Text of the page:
|Jeb Bush Unveils
His Foreign Policies in Chicago
• Jeb Bush, the former governor of Florida and a frontrunner for the Republican presidential nomination in 2016, gave his first foreign policy speech on February 18 at the Fairmont Hotel in Chicago. The event was hosted by the Chicago Council on Global Affairs, and about 800 people attended it.
• “My goal today is to explore how America can regain its leadership in the world,” Bush said in the beginning of his speech and criticized the Obama administration saying, “inconsistent and indecisive.” He continued, “Securing liberty has been a force of peace. Only our exceptional country can make that claim because our bipartisan parties have accepted responsibility of American power in the world with the belief that we are a force for good.”
• To work to restore strong U.S. leadership,
Bush spoke about six principles; realizing economic growth, increasing
military expenditures, strengthening military power, engaging with allied
countries, and promoting liberty diplomacy. He said, “I am my own man,
and my views are shaped by my own thinking and my own experiences,” and
took a distance from his father, George H. Bush, and his brother, George
• Bush pointed out the rise of tribalism such as ISIS that beheaded Egyptian Christians, Americans, Japanese and Europeans, and criticized the Obama Administration saying “The world is slipping out of control. Someone who came to the office promising greater engagement with the world left America less influential in the world.” To regain America’s leading power, he outlined his foreign policies.
• Economic growth in the U.S. should
be at least 4 %. To make it happen, he urged the reform of taxes and regulations,
including turning the immigration system into an economic catalyst and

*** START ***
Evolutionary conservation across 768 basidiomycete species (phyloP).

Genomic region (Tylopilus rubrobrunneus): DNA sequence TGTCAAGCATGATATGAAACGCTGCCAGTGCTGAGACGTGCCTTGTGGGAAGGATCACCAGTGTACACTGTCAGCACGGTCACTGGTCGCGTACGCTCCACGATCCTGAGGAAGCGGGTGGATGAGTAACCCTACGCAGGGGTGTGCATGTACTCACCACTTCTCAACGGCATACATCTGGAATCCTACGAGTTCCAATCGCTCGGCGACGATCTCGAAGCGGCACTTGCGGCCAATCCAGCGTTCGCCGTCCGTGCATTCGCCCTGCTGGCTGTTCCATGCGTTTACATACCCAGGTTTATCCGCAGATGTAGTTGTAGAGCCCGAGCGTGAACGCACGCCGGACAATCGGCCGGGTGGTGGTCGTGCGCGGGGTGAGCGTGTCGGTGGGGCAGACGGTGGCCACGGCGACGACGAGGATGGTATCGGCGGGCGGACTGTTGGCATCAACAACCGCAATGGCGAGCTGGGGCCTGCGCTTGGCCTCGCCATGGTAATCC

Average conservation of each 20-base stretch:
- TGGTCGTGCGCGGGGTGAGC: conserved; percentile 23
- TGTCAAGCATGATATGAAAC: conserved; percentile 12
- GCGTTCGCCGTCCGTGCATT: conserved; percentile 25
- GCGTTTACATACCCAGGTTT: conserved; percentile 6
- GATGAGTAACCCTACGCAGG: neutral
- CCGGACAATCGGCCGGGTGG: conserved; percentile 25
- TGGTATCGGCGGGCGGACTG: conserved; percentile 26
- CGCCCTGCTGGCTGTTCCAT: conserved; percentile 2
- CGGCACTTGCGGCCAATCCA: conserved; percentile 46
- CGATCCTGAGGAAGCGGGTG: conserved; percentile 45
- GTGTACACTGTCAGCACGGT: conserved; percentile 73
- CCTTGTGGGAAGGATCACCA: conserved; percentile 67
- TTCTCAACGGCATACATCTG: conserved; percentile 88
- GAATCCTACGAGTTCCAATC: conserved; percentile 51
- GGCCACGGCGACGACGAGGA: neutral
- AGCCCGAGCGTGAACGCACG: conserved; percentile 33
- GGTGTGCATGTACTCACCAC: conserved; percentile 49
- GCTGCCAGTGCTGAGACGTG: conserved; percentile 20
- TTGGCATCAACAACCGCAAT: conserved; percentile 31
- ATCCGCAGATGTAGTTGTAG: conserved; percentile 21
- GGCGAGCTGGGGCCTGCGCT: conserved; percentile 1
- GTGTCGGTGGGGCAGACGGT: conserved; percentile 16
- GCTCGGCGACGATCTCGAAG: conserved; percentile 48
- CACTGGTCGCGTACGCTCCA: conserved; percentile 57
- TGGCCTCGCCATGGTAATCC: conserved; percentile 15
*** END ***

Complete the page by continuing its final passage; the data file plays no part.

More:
fixing the entitlement system which could overwhelm long term spending.
He also mentioned that the congress should give the President a trade-promotion
authority for Transatlantic Trade and Investment Partnership as an example.
• He also said that an energy revolution,
the lowest cost source of energy, would be possible for America in relatively
short order. “As we increase our presence by growing our ability to produce
oil and gas, we also make it possible to be less dependent on other countries,”
• The second principle was matching words and actions. Bush criticized the Obama administration saying, “They draw redlines and erase them. With grandiosity, they announced resets and disengage. They should know gap there.”
• Bush said, “I believe fundamentally that weakness invites war. Strength encourages peace.” He said that the U.S. has spent 2.5 % of GDP on defense for the last decade, and that was a dangerous level. He said, “The military is not a discretionary expense. It is an essential asset to keep the homeland safe and the world to be a more secure place.”
• The fourth principle was strengthening engagement with alliance countries and NATO to defeat ISIS. Bush said, “Ultimately, the goal should be this. Others should learn America is a friend. There should be no comfort, no success, and no future standing against the U.S.”
• The fifth principle was to be prepared for non-state threats including radical Islamic terrorism, and that requires a response on intelligence gathering and analysis. Bush mentioned the NSA’s program and said, “It is critical that we adapt to this challenge.”
• The final principle was liberty diplomacy that was based on American values. Bush said that if the U.S. withdrew from the defense of liberty elsewhere, the battle eventually would come to this country. He stated, “America does not have the luxury of withdrawing from the world. Our security, our prosperity, and our values demand that we remain engaged and involved in often distant places. We have no reason to apologize for our leadership and our interest in serving the cause of global security, global peace, and human freedom.”
• Regarding President Obama’s Asia Pivot
Strategy, Bush said that the terminology was wrong because the rest of
the world would perceive it as if they were “pivotees.”
• Regarding his experiences, Bush
talked about his young days and recent years. He was sent to Venezuela
as a representative of Texas Commercial Bank and opened a branch office
there. His foreign life gave him a chance to see the U.S. from outside
and recognized that Venezuela was becoming distant from the U.S.
About 800 people attended